Both the state and private property were alien to the Commons of those who were bold enough to live in the mountains: shepherds, farmers and quarrymen of the marble that could be used for a pillar in Rome, then for a statue by Donatello or – much more often – for a gravestone to remember the dead: a friend of mine has a house at Minazzana, where Michelangelo, just 22, used to stop over, to select the right marble for the Pietà.

Some ninety years ago, one of the greatest and least remembered poets of the English language, Basil Bunting, came to live under the shadows of the Mountains of the Moon:

White marble stained like a urinal
cleft in Apuan Alps,
always trickling, apt to the saw. Ice and wedge
split it or well-measured cordite shots,
while paraffin pistons rap, saws rip
and clamour is clad in stillness:
clouds echo marble middens, sugar-white,
that cumber the road stones travel
to list the names of the dead.

There is a lot of Italy in churchyards,
sea on the left, the Garfagnana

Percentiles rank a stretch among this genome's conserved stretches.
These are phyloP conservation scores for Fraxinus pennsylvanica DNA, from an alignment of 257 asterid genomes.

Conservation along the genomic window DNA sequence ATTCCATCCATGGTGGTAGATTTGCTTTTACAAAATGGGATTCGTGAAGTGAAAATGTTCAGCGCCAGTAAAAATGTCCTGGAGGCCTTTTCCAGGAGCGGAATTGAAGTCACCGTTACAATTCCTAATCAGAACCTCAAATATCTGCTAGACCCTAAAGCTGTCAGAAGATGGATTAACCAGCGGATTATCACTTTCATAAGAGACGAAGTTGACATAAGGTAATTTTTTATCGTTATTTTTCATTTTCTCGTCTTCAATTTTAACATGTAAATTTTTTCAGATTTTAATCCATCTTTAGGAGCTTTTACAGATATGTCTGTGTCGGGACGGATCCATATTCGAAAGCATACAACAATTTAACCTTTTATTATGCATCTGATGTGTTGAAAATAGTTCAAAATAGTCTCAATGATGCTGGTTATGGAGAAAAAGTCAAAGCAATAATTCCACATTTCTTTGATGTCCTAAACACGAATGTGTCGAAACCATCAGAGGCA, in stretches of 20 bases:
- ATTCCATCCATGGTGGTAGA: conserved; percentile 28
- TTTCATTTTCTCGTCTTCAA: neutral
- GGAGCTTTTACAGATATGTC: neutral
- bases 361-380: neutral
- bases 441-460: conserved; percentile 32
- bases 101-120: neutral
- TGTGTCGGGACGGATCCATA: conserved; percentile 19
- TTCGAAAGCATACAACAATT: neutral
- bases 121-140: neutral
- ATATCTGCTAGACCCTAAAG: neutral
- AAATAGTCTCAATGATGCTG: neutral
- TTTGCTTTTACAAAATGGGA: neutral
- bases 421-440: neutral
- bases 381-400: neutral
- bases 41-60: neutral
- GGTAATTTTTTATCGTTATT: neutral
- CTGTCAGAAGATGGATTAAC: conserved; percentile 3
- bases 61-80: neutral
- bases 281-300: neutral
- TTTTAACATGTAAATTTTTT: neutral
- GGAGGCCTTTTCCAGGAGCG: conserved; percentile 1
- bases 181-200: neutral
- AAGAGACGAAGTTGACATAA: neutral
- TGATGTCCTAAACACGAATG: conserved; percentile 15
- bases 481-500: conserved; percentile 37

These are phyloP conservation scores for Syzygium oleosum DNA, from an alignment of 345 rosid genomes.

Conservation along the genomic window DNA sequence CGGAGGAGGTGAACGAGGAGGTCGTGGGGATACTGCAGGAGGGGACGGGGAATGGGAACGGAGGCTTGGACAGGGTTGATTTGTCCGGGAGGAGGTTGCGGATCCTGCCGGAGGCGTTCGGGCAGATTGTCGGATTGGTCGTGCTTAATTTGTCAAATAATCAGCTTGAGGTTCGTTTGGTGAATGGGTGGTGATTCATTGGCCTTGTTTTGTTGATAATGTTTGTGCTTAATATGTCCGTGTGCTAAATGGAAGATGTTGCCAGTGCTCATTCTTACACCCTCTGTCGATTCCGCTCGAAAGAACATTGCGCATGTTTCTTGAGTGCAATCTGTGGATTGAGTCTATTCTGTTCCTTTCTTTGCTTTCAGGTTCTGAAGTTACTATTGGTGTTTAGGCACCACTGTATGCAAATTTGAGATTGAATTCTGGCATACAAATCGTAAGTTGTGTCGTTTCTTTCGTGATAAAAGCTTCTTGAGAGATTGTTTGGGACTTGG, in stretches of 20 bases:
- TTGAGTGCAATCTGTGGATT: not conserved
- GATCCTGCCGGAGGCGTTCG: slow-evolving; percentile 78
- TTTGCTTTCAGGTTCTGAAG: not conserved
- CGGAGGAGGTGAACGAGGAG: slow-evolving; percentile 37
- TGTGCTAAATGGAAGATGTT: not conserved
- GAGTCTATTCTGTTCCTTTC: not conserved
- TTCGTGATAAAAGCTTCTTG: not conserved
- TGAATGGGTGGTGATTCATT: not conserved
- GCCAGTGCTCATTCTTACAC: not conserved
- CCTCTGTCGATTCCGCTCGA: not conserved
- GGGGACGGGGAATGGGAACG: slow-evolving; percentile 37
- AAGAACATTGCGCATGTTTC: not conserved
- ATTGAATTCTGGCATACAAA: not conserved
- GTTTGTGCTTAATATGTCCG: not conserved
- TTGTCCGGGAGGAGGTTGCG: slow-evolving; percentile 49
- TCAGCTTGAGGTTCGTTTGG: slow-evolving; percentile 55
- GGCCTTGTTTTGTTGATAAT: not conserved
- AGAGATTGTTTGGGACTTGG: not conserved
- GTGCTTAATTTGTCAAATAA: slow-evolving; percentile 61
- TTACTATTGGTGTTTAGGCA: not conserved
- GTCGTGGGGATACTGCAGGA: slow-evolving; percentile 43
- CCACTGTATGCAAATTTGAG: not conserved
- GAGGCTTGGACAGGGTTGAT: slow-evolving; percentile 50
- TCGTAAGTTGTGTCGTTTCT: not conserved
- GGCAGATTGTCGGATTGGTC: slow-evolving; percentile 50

over the wall, la Cisa flaking
to hillside fiddlers above Parma,
melancholy, swift,
with light bow blanching the dance.

Marble quarrying is by its very nature irreversible destruction. Basil Bunting could already hear the “well-measured cordite shots“, but before that came two thousand years of pickaxes hewing the rock.

The countless thousands of quarrymen who fell to their deaths, who were crushed as they rolled gigantic blocks of marble down the lizze, wheels made of tree trunks, could never regrow what they destroyed.

Yet the mountains were vast, gravestones countless yet small, and Michelangelos few: the true assault on the mountains is far more recent – in the last thirty years, more marble has been extracted than in all previous human history.

The first change came in the eighteenth century, when Tuscany’s most beloved ruler, the enlightened Pietro Leopoldo, suppressed the ancient custom of the death penalty.

But while he was at it, he also began to suppress the ancient custom of democracy; and started the privatisation of what had once been Commons, usi civici, domini collettivi, as they are still called today.

This was when a young man from Wakefield in England, William Walton, embodying the whole New World, arrived in the village of Serravezza: